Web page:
Rosanna Library Redevelopment
A proposal by the City of Banyule to redevelop the Rosanna Library as part a partnership with a supermarket chain should be opposed.
The City of Banyule, which covers parts of Melbourne’s leafy north-east, is proposing to redevelop the Rosanna branch library in partnership with Woolworths supermarket. The proposal would see the library rebuilt alongside a new supermarket in Turnham Avenue, opposite the Rosanna railway station. The existing library building would be demolished and part of the land sold.
Rosanna Library needs fixing
There’s no doubt that the Rosanna library needs an overhaul. The current building was opened in 1973 and is showing its age.
Rosanna library is a modest single-story building clad in brown brick and bluestone. Large timber-framed windows on the north of the building provide a view of the garden and allow plenty of light inside. The current building has a floorspace of 508 m2 and is set within landscaped gardens. There is an undercover car park for staff beneath the building and a public car park at the rear of the property.
The interior of the library is well-maintained but constricted in size and showing its age. The floor plan is simple but the lack of study spaces and limited children’s area is obvious.
Architecturally, the building is not especially noteworthy either internally or externally. Its design is simple and utilitarian. I don’t object to the demolition of the Rosanna library building to make way for a newer one.
Further down Turnham Avenue and next door to the library is a former council depot, which Woolworths purchased from Council a few years back. A planning permit for a new supermarket was issued in 2017 with the proposal being for the construction of a supermarket with a leasable floor area of 2,702 m2, including a liquor component of 135 m2. The building would have abutted the land’s Turnham Avenue frontage and appeared as two storeys.
Woolworths did not proceed further and the existing buildings are currently leased to Kalparrin.
During late 2019 and 2020, Council and Woolworths undertook confidential discussions to explore a range of development options for a new Rosanna Library, developing a project proposal involving the library development and land acquisition and negotiating a “Heads of Agreement” (HoA) to enable the project planning to take place. The Yarra Plenty Reginal Library (YPRL) were consulted.
The current proposal before Council is for the sale of 828 m2 of the council-owned land to Woolworths to facilitate their supermarket development which would have a floorspace of 2824 m2. In return, Woolworths’ land management company Fabcot Pty. Ltd. would build a new library for the council. The new library would be built on the portion of remaining council-owned land and would be owned by City of Banyule.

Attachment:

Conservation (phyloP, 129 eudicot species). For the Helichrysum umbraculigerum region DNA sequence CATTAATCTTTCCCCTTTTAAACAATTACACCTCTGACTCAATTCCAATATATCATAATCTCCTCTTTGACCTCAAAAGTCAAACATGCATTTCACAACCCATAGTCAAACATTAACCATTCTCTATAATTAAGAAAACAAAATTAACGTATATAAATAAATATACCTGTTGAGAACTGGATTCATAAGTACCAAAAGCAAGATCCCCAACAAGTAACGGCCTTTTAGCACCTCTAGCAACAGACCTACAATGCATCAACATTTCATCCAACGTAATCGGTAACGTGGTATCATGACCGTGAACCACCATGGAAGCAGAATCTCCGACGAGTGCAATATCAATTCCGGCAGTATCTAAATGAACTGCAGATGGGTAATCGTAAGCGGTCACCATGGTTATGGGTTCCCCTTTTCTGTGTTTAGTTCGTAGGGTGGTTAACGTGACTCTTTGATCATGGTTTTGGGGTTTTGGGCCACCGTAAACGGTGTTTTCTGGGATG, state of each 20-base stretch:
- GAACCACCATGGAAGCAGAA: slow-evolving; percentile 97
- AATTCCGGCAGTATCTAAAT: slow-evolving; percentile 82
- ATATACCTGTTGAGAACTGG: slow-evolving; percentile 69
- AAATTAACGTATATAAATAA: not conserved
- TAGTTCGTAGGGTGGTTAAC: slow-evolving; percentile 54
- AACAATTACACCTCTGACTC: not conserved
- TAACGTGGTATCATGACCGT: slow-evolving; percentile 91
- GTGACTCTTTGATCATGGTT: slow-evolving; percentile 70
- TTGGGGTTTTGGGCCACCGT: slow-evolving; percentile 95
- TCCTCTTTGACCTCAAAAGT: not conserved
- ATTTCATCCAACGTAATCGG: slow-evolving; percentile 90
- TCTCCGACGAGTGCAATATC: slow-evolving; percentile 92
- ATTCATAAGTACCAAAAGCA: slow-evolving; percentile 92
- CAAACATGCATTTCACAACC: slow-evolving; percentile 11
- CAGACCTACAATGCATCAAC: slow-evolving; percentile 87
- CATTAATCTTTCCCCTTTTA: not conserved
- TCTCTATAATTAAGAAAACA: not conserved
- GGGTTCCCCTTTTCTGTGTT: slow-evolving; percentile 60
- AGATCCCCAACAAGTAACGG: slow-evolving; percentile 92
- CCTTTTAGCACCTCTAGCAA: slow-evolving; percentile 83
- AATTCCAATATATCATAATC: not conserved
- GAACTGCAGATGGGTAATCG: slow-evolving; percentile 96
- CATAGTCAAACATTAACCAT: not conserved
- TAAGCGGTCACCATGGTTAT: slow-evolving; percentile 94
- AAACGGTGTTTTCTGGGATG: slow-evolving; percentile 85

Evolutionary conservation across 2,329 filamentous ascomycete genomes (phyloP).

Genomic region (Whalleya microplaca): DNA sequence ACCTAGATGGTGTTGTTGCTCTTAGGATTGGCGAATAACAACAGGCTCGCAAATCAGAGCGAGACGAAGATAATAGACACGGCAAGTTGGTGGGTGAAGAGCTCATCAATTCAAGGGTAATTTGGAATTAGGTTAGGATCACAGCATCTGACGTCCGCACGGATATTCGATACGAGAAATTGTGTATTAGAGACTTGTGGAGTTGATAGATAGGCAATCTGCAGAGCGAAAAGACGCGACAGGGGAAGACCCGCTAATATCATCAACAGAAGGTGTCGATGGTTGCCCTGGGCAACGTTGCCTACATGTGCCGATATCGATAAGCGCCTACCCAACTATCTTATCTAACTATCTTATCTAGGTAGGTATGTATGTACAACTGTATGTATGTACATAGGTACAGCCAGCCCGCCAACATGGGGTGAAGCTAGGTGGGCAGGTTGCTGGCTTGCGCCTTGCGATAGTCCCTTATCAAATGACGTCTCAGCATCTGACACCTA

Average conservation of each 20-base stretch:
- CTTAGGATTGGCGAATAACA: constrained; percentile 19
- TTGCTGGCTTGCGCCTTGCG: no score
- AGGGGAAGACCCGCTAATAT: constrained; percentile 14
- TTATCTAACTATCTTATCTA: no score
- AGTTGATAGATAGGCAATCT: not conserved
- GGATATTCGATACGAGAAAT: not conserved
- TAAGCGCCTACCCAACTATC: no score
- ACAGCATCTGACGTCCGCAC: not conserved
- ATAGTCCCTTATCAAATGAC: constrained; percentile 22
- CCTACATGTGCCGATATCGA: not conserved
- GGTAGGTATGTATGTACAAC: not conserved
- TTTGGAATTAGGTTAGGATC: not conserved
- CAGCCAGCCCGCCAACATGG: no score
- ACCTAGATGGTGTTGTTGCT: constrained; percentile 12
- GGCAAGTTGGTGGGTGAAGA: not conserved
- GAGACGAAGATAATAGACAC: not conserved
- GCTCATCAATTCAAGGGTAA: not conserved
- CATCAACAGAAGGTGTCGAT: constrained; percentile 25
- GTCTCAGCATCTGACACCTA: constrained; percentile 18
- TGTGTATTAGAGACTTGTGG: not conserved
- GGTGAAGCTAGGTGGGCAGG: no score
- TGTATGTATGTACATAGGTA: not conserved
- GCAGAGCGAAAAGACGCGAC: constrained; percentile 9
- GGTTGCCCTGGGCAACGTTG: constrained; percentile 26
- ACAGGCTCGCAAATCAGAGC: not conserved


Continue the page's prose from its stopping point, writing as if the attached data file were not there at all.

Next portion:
A library should not be an adjunct to a supermarket
Libraries are places of learning and study. They are community assets paid-for with ratepayers’ money and built-up over many years. I don’t consider it appropriate for the library to be built as an adjunct to a supermarket. The purpose of each facility is very different in both social and economic contexts and the two should not be mixed.
This is a very different proposal to a situation where a municipal library sits within a bigger shopping centre complex alongside other services (Knox Library comes to mind as an example). This proposal is for the direct connection of a supermarket to a library, with liquor.
Public land should not be sold for private benefit
This proposal presumably works for Woolworths because they appear to have purchased land in Rosanna which is still too constrained for their needs. By pushing the Rosanna library further towards the north, they can move their own supermarket further down the street, thus allowing more parking and/or more floorspace.
In my view, it is not the role of Council to accommodate private commercial developments by selling public land and moving public services. If Woolworths’ site is too small, perhaps the wealthy supermarket giant should make a better offer to buy other adjoining private properties.
Woolworths have undertaken to build car parking for library patrons, staff and customers but the reality is that there will be competition for those spots between library users and supermarket patrons that doesn’t currently exist, and wouldn’t likely exist if the properties remained separate.
The City of Banyule council published an assessment of options to upgrade the Rosanna library in their recent council agenda. It wasn’t very convincing.